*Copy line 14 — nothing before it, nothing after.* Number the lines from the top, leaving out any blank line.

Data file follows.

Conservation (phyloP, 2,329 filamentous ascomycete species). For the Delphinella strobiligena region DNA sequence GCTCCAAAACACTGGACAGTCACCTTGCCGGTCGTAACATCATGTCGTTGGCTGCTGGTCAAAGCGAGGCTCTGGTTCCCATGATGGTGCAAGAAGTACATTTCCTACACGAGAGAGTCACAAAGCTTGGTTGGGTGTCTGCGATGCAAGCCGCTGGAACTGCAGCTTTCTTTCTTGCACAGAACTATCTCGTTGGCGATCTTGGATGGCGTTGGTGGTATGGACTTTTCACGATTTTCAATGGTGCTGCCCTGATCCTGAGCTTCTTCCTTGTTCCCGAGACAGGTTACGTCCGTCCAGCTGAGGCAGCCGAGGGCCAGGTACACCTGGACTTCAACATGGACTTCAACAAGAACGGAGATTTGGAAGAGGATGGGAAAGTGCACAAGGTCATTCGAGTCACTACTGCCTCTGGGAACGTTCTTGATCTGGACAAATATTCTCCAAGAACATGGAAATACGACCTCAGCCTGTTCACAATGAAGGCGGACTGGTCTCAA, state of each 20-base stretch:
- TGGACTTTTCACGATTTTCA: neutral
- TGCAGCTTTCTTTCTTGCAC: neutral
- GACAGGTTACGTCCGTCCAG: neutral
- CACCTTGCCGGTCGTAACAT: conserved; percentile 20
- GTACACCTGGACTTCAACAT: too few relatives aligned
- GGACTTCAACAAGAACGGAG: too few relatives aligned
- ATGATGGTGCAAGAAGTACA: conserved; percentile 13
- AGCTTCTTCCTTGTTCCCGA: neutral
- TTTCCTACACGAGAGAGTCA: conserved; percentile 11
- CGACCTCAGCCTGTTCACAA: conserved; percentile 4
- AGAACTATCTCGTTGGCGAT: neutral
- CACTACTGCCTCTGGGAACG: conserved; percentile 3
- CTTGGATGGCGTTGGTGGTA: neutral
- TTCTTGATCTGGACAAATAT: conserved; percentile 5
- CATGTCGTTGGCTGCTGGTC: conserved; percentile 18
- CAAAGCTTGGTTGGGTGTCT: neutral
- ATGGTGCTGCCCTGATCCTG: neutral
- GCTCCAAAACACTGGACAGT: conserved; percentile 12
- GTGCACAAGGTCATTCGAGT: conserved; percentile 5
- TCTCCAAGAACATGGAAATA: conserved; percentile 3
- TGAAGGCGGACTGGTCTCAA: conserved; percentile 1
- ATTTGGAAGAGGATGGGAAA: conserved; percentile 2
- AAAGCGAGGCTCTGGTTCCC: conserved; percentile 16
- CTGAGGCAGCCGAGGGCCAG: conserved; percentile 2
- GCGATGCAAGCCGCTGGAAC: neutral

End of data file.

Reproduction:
- CTTGGATGGCGTTGGTGGTA: neutral